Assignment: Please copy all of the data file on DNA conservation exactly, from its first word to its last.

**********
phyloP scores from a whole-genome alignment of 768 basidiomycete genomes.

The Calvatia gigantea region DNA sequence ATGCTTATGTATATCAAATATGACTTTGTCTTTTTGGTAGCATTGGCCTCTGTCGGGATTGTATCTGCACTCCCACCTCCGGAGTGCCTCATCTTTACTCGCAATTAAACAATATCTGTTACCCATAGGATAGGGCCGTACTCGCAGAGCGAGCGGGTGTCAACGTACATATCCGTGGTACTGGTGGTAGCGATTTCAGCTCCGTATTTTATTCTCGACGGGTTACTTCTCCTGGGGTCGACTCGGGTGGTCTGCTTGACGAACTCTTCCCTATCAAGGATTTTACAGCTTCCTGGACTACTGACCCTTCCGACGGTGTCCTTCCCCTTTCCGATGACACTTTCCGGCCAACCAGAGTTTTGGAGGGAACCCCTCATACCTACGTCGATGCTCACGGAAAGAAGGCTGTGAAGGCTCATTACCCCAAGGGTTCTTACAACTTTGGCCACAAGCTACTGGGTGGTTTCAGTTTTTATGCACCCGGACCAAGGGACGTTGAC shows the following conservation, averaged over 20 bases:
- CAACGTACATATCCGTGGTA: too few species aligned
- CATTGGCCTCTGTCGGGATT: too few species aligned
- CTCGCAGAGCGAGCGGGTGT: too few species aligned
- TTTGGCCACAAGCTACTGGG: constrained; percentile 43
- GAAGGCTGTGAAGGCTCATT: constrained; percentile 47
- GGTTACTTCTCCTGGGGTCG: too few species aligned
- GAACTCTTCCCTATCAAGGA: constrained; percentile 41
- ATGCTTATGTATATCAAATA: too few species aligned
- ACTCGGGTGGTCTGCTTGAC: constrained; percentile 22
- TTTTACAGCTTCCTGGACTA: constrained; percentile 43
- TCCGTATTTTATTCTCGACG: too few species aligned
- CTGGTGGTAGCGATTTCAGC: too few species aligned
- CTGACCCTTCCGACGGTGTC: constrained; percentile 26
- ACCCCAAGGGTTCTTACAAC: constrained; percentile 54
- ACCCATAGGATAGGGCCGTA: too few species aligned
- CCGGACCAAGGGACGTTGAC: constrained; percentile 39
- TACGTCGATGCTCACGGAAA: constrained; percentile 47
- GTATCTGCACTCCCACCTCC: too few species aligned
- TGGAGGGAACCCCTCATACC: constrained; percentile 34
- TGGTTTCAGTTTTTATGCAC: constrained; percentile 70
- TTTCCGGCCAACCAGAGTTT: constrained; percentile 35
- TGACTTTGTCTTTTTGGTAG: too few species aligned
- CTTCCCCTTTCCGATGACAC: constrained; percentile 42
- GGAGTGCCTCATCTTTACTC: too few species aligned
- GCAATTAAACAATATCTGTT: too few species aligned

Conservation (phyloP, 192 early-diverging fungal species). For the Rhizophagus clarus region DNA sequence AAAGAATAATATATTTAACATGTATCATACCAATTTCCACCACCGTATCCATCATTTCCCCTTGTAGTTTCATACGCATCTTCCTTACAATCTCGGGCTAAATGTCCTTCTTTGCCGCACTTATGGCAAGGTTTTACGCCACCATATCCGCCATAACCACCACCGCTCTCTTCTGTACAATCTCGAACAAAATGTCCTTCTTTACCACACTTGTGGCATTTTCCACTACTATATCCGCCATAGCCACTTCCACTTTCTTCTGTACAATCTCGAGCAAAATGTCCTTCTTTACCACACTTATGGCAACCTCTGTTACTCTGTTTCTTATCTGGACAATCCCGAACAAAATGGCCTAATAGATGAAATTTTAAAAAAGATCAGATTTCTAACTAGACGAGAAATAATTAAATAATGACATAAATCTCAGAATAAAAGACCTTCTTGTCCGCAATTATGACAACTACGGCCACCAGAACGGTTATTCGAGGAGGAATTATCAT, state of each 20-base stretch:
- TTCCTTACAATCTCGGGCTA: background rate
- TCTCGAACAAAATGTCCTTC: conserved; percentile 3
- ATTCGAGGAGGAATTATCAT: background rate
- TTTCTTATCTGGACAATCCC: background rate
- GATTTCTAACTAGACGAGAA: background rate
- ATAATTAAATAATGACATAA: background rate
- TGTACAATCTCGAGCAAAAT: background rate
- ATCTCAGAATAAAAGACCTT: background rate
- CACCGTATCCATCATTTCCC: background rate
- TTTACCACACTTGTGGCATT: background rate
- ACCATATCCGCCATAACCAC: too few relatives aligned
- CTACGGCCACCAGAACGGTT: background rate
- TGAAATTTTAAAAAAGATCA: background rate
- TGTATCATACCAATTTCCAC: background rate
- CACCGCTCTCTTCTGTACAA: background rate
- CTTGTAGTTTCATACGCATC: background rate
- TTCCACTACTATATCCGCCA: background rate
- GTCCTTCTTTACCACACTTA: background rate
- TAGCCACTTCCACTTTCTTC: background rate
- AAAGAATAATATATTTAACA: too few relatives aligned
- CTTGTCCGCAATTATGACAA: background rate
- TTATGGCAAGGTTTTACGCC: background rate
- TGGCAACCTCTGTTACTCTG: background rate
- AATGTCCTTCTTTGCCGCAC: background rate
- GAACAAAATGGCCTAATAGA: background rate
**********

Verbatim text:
phyloP scores from a whole-genome alignment of 768 basidiomycete genomes.

The Calvatia gigantea region DNA sequence ATGCTTATGTATATCAAATATGACTTTGTCTTTTTGGTAGCATTGGCCTCTGTCGGGATTGTATCTGCACTCCCACCTCCGGAGTGCCTCATCTTTACTCGCAATTAAACAATATCTGTTACCCATAGGATAGGGCCGTACTCGCAGAGCGAGCGGGTGTCAACGTACATATCCGTGGTACTGGTGGTAGCGATTTCAGCTCCGTATTTTATTCTCGACGGGTTACTTCTCCTGGGGTCGACTCGGGTGGTCTGCTTGACGAACTCTTCCCTATCAAGGATTTTACAGCTTCCTGGACTACTGACCCTTCCGACGGTGTCCTTCCCCTTTCCGATGACACTTTCCGGCCAACCAGAGTTTTGGAGGGAACCCCTCATACCTACGTCGATGCTCACGGAAAGAAGGCTGTGAAGGCTCATTACCCCAAGGGTTCTTACAACTTTGGCCACAAGCTACTGGGTGGTTTCAGTTTTTATGCACCCGGACCAAGGGACGTTGAC shows the following conservation, averaged over 20 bases:
- CAACGTACATATCCGTGGTA: too few species aligned
- CATTGGCCTCTGTCGGGATT: too few species aligned
- CTCGCAGAGCGAGCGGGTGT: too few species aligned
- TTTGGCCACAAGCTACTGGG: constrained; percentile 43
- GAAGGCTGTGAAGGCTCATT: constrained; percentile 47
- GGTTACTTCTCCTGGGGTCG: too few species aligned
- GAACTCTTCCCTATCAAGGA: constrained; percentile 41
- ATGCTTATGTATATCAAATA: too few species aligned
- ACTCGGGTGGTCTGCTTGAC: constrained; percentile 22
- TTTTACAGCTTCCTGGACTA: constrained; percentile 43
- TCCGTATTTTATTCTCGACG: too few species aligned
- CTGGTGGTAGCGATTTCAGC: too few species aligned
- CTGACCCTTCCGACGGTGTC: constrained; percentile 26
- ACCCCAAGGGTTCTTACAAC: constrained; percentile 54
- ACCCATAGGATAGGGCCGTA: too few species aligned
- CCGGACCAAGGGACGTTGAC: constrained; percentile 39
- TACGTCGATGCTCACGGAAA: constrained; percentile 47
- GTATCTGCACTCCCACCTCC: too few species aligned
- TGGAGGGAACCCCTCATACC: constrained; percentile 34
- TGGTTTCAGTTTTTATGCAC: constrained; percentile 70
- TTTCCGGCCAACCAGAGTTT: constrained; percentile 35
- TGACTTTGTCTTTTTGGTAG: too few species aligned
- CTTCCCCTTTCCGATGACAC: constrained; percentile 42
- GGAGTGCCTCATCTTTACTC: too few species aligned
- GCAATTAAACAATATCTGTT: too few species aligned

Conservation (phyloP, 192 early-diverging fungal species). For the Rhizophagus clarus region DNA sequence AAAGAATAATATATTTAACATGTATCATACCAATTTCCACCACCGTATCCATCATTTCCCCTTGTAGTTTCATACGCATCTTCCTTACAATCTCGGGCTAAATGTCCTTCTTTGCCGCACTTATGGCAAGGTTTTACGCCACCATATCCGCCATAACCACCACCGCTCTCTTCTGTACAATCTCGAACAAAATGTCCTTCTTTACCACACTTGTGGCATTTTCCACTACTATATCCGCCATAGCCACTTCCACTTTCTTCTGTACAATCTCGAGCAAAATGTCCTTCTTTACCACACTTATGGCAACCTCTGTTACTCTGTTTCTTATCTGGACAATCCCGAACAAAATGGCCTAATAGATGAAATTTTAAAAAAGATCAGATTTCTAACTAGACGAGAAATAATTAAATAATGACATAAATCTCAGAATAAAAGACCTTCTTGTCCGCAATTATGACAACTACGGCCACCAGAACGGTTATTCGAGGAGGAATTATCAT, state of each 20-base stretch:
- TTCCTTACAATCTCGGGCTA: background rate
- TCTCGAACAAAATGTCCTTC: conserved; percentile 3
- ATTCGAGGAGGAATTATCAT: background rate
- TTTCTTATCTGGACAATCCC: background rate
- GATTTCTAACTAGACGAGAA: background rate
- ATAATTAAATAATGACATAA: background rate
- TGTACAATCTCGAGCAAAAT: background rate
- ATCTCAGAATAAAAGACCTT: background rate
- CACCGTATCCATCATTTCCC: background rate
- TTTACCACACTTGTGGCATT: background rate
- ACCATATCCGCCATAACCAC: too few relatives aligned
- CTACGGCCACCAGAACGGTT: background rate
- TGAAATTTTAAAAAAGATCA: background rate
- TGTATCATACCAATTTCCAC: background rate
- CACCGCTCTCTTCTGTACAA: background rate
- CTTGTAGTTTCATACGCATC: background rate
- TTCCACTACTATATCCGCCA: background rate
- GTCCTTCTTTACCACACTTA: background rate
- TAGCCACTTCCACTTTCTTC: background rate
- AAAGAATAATATATTTAACA: too few relatives aligned
- CTTGTCCGCAATTATGACAA: background rate
- TTATGGCAAGGTTTTACGCC: background rate
- TGGCAACCTCTGTTACTCTG: background rate
- AATGTCCTTCTTTGCCGCAC: background rate
- GAACAAAATGGCCTAATAGA: background rate